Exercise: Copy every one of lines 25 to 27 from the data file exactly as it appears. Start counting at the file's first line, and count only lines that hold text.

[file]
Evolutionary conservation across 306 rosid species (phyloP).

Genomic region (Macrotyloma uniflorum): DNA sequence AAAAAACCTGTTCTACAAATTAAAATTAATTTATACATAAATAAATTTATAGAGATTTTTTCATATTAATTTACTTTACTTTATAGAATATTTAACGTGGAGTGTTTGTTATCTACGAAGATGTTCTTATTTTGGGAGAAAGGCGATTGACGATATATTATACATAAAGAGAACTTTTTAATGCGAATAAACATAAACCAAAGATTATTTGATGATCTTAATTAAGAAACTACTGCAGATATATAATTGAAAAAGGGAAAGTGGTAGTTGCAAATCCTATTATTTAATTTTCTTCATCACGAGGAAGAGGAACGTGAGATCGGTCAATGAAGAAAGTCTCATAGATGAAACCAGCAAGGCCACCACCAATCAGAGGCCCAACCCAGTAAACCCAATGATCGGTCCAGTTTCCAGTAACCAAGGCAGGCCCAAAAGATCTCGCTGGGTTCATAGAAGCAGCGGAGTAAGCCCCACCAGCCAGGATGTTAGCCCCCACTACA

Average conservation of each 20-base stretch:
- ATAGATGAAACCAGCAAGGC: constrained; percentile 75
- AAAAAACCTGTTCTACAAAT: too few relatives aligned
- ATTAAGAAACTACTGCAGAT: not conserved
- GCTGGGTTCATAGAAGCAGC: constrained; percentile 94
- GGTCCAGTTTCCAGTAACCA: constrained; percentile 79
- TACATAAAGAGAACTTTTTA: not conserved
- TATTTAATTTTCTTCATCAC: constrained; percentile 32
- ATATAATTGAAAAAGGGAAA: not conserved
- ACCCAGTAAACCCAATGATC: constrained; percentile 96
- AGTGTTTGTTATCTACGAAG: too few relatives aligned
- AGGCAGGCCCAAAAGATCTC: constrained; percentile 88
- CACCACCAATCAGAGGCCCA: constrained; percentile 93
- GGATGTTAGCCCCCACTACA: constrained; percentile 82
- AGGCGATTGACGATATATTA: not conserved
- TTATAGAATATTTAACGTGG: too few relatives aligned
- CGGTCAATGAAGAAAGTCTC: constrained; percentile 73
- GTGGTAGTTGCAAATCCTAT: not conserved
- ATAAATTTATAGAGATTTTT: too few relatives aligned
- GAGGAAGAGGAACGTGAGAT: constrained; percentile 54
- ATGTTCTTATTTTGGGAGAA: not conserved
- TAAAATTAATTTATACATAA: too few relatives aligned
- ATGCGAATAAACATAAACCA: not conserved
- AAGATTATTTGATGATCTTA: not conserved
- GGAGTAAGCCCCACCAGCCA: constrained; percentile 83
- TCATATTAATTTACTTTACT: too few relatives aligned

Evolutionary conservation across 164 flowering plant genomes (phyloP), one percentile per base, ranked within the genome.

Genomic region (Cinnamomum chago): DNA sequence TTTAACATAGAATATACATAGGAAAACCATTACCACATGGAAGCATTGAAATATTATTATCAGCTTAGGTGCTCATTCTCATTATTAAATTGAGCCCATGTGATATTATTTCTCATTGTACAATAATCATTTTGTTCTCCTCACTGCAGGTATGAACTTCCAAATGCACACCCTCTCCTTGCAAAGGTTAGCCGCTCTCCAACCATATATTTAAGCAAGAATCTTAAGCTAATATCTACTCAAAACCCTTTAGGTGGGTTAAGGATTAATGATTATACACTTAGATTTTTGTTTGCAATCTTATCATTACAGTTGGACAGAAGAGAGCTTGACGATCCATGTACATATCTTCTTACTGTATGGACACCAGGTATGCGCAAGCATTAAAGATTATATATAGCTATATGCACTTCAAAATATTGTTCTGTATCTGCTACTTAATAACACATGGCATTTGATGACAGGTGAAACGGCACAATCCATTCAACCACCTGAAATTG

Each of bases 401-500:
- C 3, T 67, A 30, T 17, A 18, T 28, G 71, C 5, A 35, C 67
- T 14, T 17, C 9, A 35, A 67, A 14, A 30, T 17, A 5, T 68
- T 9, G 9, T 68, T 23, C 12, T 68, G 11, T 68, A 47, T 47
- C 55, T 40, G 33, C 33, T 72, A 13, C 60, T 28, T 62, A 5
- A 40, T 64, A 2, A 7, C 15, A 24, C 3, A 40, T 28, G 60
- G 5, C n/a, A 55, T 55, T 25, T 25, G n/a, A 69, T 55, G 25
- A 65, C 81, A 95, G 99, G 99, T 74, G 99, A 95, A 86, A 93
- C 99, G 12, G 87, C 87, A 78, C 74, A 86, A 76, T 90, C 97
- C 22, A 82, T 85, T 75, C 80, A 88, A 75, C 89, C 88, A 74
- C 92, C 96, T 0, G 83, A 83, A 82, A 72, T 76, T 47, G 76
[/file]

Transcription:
- ATGCGAATAAACATAAACCA: not conserved
- AAGATTATTTGATGATCTTA: not conserved
- GGAGTAAGCCCCACCAGCCA: constrained; percentile 83